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Repo Car Auctions South Sioux City NE

Repo car auctions are a great source of used vehicles at bargain prices, if you know what you're doing. Repossessed vehicles of all types are available at auction sites all over the country. Learn how it works.

Sioux City Auto Auction Inc
(712) 252-1128
4840 Harbor Dr
Sioux City, IA
 
A-1 Used Cars
(402) 412-2155
601 1ST Ave
South Sioux City, NE

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Engel's Used Cars
(402) 494-4641
701 A St
South Sioux City, NE

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De Anda Auto Sales
(402) 494-2979
2201 Cornhusker Dr
South Sioux City, NE

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Mid-City Motors
(402) 494-4636
923 Dakota Ave
South Sioux City, NE

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Jim's Used Cars
(402) 494-9715
514 A St
South Sioux City, NE

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Supreme Motors
(402) 494-1231
922 Dakota Ave
South Sioux City, NE

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Kuehn Auto Sales Inc
(402) 494-2677
495 Old Hwy 20 W
South Sioux City, NE

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Amigos Auto Sales
(402) 494-1183
929 W 29th St
South Sioux City, NE

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Covington Used Cars
(402) 494-1869
3808 Dakota Ave
South Sioux City, NE

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Repo Car Auctions

What is a repossessed (repo) car?

When a car owner fails to make on-time loan or lease payments, the bank or finance company will repossess the vehicle — take it back. Typically, the buyer will be given a chance to catch up on payments or be made a payoff offer to recover the vehicle. If the buyer does not or can not get the vehicle back, the bank or lending institution takes it over and will sell it to recover some or all of the loan balance.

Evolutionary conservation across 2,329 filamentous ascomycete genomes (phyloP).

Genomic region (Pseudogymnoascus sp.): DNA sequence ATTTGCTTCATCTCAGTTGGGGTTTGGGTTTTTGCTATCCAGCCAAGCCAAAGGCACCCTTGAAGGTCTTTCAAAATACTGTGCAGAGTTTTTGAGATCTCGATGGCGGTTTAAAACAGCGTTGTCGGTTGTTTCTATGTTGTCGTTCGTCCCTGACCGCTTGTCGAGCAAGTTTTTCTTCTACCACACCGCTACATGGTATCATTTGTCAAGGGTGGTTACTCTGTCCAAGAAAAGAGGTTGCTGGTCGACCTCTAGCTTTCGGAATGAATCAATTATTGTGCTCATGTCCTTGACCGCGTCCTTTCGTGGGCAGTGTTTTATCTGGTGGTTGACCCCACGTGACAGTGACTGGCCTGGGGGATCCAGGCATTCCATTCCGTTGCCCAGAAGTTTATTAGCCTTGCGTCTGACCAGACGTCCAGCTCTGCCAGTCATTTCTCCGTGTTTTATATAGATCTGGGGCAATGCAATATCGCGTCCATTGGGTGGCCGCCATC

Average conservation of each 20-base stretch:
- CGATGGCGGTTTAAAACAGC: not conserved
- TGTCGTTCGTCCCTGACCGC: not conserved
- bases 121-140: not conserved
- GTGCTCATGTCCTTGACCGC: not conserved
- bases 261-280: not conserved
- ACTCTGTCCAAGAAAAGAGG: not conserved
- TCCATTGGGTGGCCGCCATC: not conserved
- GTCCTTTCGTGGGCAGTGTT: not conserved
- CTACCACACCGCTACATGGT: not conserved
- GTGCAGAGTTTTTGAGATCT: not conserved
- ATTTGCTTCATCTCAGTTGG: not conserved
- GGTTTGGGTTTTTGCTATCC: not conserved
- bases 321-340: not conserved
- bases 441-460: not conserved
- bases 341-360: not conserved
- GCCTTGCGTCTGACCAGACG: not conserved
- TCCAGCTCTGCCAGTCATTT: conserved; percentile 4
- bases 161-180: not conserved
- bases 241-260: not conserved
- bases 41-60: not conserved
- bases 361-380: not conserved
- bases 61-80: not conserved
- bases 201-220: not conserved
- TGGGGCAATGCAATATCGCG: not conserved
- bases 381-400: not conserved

Repossessed cars are not the same as seized cars, impound cars, or unclaimed cars typically sold by police or government agencies. Repossessed cars belong to banks, credit unions, and finance companies.

Some smaller banks or credit unions may display repo cars in their own parking lots, with "for sale" signs in the window. These cars can be easily spotted when driving by the bank.

Most banks and finance companies hand over repo cars to a professional auction company. When the auction company sells the car, the bank gets the money, less a commission. Auctions can be public, private, or dealer-only auctions. Repossessed car auctions are sometimes mistakenly called "car forcloseure auctions."

When a bank or loan company sells repossessed cars, it wants to recover enough money to pay off the existing loan balance, plus any expenses for towing and storage and the fees of the professional repo company who picked up the vehicle.

In tough economic times, repossessions become mo...

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